5 Helpful Responses to Toxic People

posted in: Christian Life | 6

This is a two-part post. It behooves you to read part one first. (And, no, I don’t know what “behoove” means).

I wish this weren’t true, but toxic people are everywhere. You will encounter one at some point. Chances are high you already have. While you can’t choose when toxic people enter your life, you can choose how you respond.

And make no mistake, how you respond matters, especially if you follow Jesus. Tolerating toxic people is bad for you. Flippantly cutting ties and writing them off doesn’t help either. Though toxic people choose to find core needs through unhealthy behaviors, they aren’t evil or beyond God’s grace. Respecting ourselves while also respecting the other person gives you the best opportunity to be an instrument of God’s power to heal and overcome.

When a toxic person enters your life, here are a few helpful responses.

1. Recognize the traits that make you an easy target.

Toxic people don’t attach to everyone. They pick and choose wisely. I had to come to grips with my passive tendencies. I allowed Dallas (if you don’t know who Dallas is, you should read the previous post) to call the shots because I was reluctant to tell him how I really felt.

Toxic people love passive people. They also love insecure ones.

2. Establish clear boundaries.

If you can’t avoid a toxic person, a co-worker or church member, for example, you must establish clear, strong emotional and physical boundaries. You owe it to yourself, your family and even the toxic person. It’s much easier to help a toxic person once these boundaries are in place.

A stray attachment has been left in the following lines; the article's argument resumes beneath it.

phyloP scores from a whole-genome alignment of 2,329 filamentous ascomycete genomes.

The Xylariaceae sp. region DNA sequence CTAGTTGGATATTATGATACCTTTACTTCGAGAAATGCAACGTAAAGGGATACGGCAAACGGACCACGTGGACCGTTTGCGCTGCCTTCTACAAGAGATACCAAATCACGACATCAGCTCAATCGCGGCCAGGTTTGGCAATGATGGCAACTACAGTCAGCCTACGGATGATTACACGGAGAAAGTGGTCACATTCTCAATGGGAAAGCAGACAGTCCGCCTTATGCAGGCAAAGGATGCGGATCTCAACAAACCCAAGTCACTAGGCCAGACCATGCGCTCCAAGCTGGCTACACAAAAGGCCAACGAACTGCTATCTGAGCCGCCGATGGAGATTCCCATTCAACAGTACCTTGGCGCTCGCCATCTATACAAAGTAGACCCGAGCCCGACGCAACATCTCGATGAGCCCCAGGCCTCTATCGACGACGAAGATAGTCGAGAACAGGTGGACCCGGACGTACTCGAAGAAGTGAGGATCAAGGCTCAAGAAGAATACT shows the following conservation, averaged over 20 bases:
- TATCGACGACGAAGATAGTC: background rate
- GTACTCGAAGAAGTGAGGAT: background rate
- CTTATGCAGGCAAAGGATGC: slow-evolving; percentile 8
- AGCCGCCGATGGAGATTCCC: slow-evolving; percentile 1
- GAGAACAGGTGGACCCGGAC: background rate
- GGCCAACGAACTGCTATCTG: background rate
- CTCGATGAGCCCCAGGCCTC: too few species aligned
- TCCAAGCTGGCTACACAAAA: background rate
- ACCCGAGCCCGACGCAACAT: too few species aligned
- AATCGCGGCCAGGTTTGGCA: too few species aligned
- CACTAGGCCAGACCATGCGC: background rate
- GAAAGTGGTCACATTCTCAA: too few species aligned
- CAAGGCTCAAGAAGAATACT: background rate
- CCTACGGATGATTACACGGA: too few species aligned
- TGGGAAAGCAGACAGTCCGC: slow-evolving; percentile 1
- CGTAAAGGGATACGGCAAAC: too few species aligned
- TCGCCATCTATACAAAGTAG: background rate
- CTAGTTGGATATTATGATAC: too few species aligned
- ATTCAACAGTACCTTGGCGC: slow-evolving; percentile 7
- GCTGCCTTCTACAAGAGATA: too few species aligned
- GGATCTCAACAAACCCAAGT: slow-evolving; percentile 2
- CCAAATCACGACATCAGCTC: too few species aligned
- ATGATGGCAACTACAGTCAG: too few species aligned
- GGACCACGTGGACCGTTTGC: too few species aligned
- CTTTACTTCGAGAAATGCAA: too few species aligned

Verbalize your boundaries. Be direct. Stand firm. Let them know what’s acceptable and what’s not.

3. Avoid playing by their rules.

It’s important that you avoid become reactive. You’re no help to a toxic person if you play their game. Cynicism won’t overcome with cynicism. You can’t beat manipulation with manipulation.  Does that make sense? Great.

Practice emotional awareness. Know when you’re being bullied or manipulated. Walk away if you must. Live to fight another day.

4. Focus on solutions.

Toxic people are resistant to solutions. Solutions require change, taking responsibility for your own choices. If you follow Jesus, the greatest gift you can give a toxic person is letting them know you love them too much to allow them to remain as they are.

So, when a toxic person rants about their issues, continue pushing them towards action steps.

5. Use your community.

In my experience, you’re highly unlikely to make any progress with a toxic person by yourself. After a couple of exhausting months with Dallas, I needed help. So, I called a few leaders at my church. They encouraged me and agreed to meet with him. They also gave me peace about letting go.

Know this. Toxic people don’t like group meetings. But it’s exactly what they need. Meeting with a group of people forces their hand.